Chinese hard landing? What Chinese hard landing? British vacuum cleaner maker Dyson has reported a 13% rise in earnings (EBITDA) to £367m for 2014, driven in part by rapid expansion in Asia, which now accounts for a third of its business.
Japan is now Dyson’s second biggest market after the US, Korea’s in its top ten and it’s the market leader by value in Taiwan, Singapore and Hong Kong. Profits in China, meanwhile, doubled in 2014. Dyson chief executive Max Conze didn’t seem too concerned by the prospect of a Chinese slowdown.
‘I see China as being one of our largest markets,’ he said. ‘The recent stock market movements haven’t affected consumer attitudes yet.’
It’s possible that this is because China’s still teetering on the precipice of something much worse – the answer may be very different in six months’ time – but it adds to the confusion about just how severe the downturn in the world’s second largest economy is.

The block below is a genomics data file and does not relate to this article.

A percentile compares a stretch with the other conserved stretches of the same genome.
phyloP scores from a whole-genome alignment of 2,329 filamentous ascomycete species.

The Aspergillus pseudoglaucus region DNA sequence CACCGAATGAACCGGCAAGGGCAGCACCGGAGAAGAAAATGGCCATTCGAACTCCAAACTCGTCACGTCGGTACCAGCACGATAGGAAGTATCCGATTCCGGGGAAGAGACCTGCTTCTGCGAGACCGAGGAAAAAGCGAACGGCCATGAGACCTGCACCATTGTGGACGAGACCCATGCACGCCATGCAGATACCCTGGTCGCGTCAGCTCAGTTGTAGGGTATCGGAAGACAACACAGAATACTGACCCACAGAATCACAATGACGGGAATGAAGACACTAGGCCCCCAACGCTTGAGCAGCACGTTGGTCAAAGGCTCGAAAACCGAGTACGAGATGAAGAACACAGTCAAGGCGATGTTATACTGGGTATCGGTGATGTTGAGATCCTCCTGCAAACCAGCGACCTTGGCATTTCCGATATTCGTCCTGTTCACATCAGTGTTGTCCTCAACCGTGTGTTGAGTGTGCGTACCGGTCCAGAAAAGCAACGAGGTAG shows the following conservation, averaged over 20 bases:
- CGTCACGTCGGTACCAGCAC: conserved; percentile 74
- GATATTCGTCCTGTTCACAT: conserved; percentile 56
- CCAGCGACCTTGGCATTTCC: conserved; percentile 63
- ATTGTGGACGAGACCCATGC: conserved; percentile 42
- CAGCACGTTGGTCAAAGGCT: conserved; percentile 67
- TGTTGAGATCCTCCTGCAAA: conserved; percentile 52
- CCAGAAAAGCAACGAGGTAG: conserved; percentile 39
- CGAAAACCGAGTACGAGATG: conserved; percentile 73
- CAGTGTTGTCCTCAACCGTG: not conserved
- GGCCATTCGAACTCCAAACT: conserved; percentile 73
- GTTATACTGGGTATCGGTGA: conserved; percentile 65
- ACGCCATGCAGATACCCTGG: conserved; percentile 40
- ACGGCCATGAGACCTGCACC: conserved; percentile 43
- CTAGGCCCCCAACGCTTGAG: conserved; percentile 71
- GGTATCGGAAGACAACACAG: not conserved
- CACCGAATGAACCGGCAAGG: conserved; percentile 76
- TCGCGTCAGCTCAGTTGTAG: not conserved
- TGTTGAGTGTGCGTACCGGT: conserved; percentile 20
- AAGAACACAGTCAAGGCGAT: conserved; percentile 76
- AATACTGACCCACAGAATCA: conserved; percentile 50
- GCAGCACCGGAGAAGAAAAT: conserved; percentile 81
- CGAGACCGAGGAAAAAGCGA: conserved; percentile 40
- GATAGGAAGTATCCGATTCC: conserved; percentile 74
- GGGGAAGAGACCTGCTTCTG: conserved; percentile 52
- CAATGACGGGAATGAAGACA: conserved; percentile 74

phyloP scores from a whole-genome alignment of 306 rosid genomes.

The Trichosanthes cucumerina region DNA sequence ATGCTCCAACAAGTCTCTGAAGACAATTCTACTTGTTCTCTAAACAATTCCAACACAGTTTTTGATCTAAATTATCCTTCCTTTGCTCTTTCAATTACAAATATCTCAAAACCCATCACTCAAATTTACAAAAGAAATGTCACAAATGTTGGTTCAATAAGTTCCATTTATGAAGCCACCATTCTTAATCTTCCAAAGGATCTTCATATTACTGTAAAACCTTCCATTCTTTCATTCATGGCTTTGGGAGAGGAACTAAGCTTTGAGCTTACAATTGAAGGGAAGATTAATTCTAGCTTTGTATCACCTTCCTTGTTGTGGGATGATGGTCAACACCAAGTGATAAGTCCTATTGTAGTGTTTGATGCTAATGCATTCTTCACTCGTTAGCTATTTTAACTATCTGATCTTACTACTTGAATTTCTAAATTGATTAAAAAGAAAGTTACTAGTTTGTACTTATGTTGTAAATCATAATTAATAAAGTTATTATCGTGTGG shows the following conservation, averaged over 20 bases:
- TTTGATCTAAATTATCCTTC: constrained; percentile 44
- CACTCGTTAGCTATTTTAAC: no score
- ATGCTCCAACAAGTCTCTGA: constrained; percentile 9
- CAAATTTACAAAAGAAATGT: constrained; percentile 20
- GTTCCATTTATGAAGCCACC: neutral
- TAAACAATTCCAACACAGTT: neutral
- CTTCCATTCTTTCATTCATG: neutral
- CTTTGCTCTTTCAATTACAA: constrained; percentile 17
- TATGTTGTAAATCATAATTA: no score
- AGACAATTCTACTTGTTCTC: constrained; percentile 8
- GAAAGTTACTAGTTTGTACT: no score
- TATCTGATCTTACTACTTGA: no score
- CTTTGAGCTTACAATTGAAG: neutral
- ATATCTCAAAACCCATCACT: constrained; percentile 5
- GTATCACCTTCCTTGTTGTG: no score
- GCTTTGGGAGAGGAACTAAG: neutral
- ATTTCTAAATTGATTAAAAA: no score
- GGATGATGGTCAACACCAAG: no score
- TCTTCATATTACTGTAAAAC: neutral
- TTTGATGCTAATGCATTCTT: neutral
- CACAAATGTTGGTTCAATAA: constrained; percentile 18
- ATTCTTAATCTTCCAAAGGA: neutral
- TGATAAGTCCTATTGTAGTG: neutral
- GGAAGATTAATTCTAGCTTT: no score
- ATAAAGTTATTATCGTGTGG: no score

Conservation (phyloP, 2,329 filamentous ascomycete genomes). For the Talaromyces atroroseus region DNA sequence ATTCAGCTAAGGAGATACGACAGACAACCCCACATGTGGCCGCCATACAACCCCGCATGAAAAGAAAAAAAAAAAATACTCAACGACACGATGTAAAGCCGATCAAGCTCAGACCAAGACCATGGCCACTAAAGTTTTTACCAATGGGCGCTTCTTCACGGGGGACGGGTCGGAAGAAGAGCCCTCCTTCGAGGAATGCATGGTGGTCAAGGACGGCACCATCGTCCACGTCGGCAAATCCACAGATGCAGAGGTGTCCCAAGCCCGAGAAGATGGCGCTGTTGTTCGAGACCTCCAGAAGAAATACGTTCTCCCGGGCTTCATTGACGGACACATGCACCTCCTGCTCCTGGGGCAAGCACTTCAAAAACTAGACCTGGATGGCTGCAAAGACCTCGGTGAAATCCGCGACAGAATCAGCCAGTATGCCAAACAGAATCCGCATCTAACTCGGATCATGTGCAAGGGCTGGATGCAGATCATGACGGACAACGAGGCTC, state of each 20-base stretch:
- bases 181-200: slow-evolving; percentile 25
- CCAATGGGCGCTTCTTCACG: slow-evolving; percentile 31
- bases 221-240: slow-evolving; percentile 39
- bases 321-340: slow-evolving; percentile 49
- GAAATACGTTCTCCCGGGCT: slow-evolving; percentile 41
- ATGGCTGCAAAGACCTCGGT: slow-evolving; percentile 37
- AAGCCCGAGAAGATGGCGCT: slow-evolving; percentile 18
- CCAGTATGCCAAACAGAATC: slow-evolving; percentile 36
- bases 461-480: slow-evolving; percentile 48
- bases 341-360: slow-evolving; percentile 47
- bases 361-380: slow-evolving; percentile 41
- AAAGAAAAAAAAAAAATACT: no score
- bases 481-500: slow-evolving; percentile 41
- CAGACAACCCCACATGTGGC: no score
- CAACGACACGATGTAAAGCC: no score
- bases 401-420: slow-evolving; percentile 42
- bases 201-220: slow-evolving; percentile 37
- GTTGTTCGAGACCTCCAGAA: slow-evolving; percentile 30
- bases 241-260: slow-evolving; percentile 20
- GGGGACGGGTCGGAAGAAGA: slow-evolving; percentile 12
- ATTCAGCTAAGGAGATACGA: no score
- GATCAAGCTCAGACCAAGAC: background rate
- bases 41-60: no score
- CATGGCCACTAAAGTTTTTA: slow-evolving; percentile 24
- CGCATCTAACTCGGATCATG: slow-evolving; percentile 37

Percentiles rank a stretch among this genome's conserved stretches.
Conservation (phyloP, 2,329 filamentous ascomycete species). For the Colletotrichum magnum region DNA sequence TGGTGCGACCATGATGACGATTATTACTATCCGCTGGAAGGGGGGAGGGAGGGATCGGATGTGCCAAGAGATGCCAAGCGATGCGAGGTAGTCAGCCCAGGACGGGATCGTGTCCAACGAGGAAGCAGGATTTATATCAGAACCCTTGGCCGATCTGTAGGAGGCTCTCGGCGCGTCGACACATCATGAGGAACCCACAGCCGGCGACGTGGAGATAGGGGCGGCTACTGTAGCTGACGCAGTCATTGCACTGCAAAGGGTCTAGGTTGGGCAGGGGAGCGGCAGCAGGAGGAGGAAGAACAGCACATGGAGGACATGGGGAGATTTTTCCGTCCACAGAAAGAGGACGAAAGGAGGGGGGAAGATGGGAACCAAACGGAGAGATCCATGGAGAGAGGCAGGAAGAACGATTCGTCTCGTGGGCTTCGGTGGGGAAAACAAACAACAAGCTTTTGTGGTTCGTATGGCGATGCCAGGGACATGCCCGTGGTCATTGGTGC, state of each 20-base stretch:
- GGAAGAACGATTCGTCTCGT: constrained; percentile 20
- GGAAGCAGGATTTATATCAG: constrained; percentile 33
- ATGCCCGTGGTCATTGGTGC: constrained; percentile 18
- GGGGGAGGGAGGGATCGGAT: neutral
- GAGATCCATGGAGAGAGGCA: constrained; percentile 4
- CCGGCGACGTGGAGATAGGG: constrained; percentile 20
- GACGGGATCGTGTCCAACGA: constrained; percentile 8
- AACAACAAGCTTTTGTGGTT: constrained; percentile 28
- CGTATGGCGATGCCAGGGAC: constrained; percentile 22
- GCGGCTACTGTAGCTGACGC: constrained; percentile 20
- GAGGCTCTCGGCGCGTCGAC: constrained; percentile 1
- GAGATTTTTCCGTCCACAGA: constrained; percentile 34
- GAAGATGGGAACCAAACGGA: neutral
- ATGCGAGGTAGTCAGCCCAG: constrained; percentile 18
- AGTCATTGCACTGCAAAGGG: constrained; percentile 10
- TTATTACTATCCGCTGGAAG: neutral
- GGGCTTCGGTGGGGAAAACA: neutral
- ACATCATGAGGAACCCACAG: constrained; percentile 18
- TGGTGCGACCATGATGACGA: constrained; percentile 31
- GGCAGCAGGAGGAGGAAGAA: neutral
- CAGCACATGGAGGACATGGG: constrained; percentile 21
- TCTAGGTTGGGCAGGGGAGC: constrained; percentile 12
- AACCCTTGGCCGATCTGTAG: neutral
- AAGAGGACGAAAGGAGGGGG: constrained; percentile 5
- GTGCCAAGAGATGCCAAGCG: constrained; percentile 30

If China doesn’t implode, though, the potential for a firm like Dyson there is vast. Conze pointed out that the country is still underdeveloped in 'floor care' – only 12% of households have a vacuum cleaner.
Worldwide, Dyson’s revenues rose 10% to £1.4bn, driven by a 68% increase in sales of cordless cleaners, which are now responsible for half of the firm’s turnover. This would have translated into an even bigger earnings boost had the strong sterling not shaved 8% off profits (Conze didn’t mention the depreciating yuan, which has lost 4.4% of its value against the sterling in just the last fortnight).
Dyson made two interesting investments this year, which give an idea of where it’s going in the future. It bought Jake Dyson Lighting, the LED light business of founder and owner Sir James Dyson’s son, which has been interpreted as an indication on succession (family ownership for the win?), and also made a $15m (£10m) investment in a joint venture with US firm Satki3, which is working on next generation batteries.
This first external investment by the billionaire complements his cordless cleaners well, but it also raises the question of whether there might be other uses for such high-power batteries, in a somewhat bigger capacity. Would Dyson consider building a car (presumably a sleek, grey, yellow and clear plastic number)?